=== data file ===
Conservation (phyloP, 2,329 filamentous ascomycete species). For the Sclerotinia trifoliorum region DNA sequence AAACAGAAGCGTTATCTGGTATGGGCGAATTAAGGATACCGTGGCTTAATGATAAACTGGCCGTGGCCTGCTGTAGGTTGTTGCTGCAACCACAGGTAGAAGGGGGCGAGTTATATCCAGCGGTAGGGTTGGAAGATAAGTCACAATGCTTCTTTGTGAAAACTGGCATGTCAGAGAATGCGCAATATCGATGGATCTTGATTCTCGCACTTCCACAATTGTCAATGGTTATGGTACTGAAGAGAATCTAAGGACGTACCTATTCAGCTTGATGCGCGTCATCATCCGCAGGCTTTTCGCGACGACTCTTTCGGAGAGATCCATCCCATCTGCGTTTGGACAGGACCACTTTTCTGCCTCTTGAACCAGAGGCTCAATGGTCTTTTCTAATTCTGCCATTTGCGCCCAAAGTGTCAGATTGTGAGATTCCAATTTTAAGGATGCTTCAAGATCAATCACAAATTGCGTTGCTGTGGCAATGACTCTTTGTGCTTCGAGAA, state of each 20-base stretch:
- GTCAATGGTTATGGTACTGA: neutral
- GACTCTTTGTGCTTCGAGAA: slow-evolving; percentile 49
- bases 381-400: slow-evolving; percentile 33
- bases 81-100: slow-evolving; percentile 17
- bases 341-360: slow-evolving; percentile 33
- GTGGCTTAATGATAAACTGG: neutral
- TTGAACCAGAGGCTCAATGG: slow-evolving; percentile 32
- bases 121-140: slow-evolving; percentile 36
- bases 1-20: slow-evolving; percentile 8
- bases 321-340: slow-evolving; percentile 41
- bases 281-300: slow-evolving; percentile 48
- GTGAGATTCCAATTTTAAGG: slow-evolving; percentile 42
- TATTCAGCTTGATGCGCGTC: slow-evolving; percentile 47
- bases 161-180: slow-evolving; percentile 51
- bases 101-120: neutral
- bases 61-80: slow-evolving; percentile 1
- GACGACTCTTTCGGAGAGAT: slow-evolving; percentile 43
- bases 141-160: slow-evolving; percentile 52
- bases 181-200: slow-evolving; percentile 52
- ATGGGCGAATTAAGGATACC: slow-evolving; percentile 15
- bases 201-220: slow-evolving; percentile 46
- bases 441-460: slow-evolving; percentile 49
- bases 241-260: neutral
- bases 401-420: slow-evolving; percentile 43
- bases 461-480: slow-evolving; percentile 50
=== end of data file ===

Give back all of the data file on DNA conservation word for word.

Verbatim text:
Conservation (phyloP, 2,329 filamentous ascomycete species). For the Sclerotinia trifoliorum region DNA sequence AAACAGAAGCGTTATCTGGTATGGGCGAATTAAGGATACCGTGGCTTAATGATAAACTGGCCGTGGCCTGCTGTAGGTTGTTGCTGCAACCACAGGTAGAAGGGGGCGAGTTATATCCAGCGGTAGGGTTGGAAGATAAGTCACAATGCTTCTTTGTGAAAACTGGCATGTCAGAGAATGCGCAATATCGATGGATCTTGATTCTCGCACTTCCACAATTGTCAATGGTTATGGTACTGAAGAGAATCTAAGGACGTACCTATTCAGCTTGATGCGCGTCATCATCCGCAGGCTTTTCGCGACGACTCTTTCGGAGAGATCCATCCCATCTGCGTTTGGACAGGACCACTTTTCTGCCTCTTGAACCAGAGGCTCAATGGTCTTTTCTAATTCTGCCATTTGCGCCCAAAGTGTCAGATTGTGAGATTCCAATTTTAAGGATGCTTCAAGATCAATCACAAATTGCGTTGCTGTGGCAATGACTCTTTGTGCTTCGAGAA, state of each 20-base stretch:
- GTCAATGGTTATGGTACTGA: neutral
- GACTCTTTGTGCTTCGAGAA: slow-evolving; percentile 49
- bases 381-400: slow-evolving; percentile 33
- bases 81-100: slow-evolving; percentile 17
- bases 341-360: slow-evolving; percentile 33
- GTGGCTTAATGATAAACTGG: neutral
- TTGAACCAGAGGCTCAATGG: slow-evolving; percentile 32
- bases 121-140: slow-evolving; percentile 36
- bases 1-20: slow-evolving; percentile 8
- bases 321-340: slow-evolving; percentile 41
- bases 281-300: slow-evolving; percentile 48
- GTGAGATTCCAATTTTAAGG: slow-evolving; percentile 42
- TATTCAGCTTGATGCGCGTC: slow-evolving; percentile 47
- bases 161-180: slow-evolving; percentile 51
- bases 101-120: neutral
- bases 61-80: slow-evolving; percentile 1
- GACGACTCTTTCGGAGAGAT: slow-evolving; percentile 43
- bases 141-160: slow-evolving; percentile 52
- bases 181-200: slow-evolving; percentile 52
- ATGGGCGAATTAAGGATACC: slow-evolving; percentile 15
- bases 201-220: slow-evolving; percentile 46
- bases 441-460: slow-evolving; percentile 49
- bases 241-260: neutral
- bases 401-420: slow-evolving; percentile 43
- bases 461-480: slow-evolving; percentile 50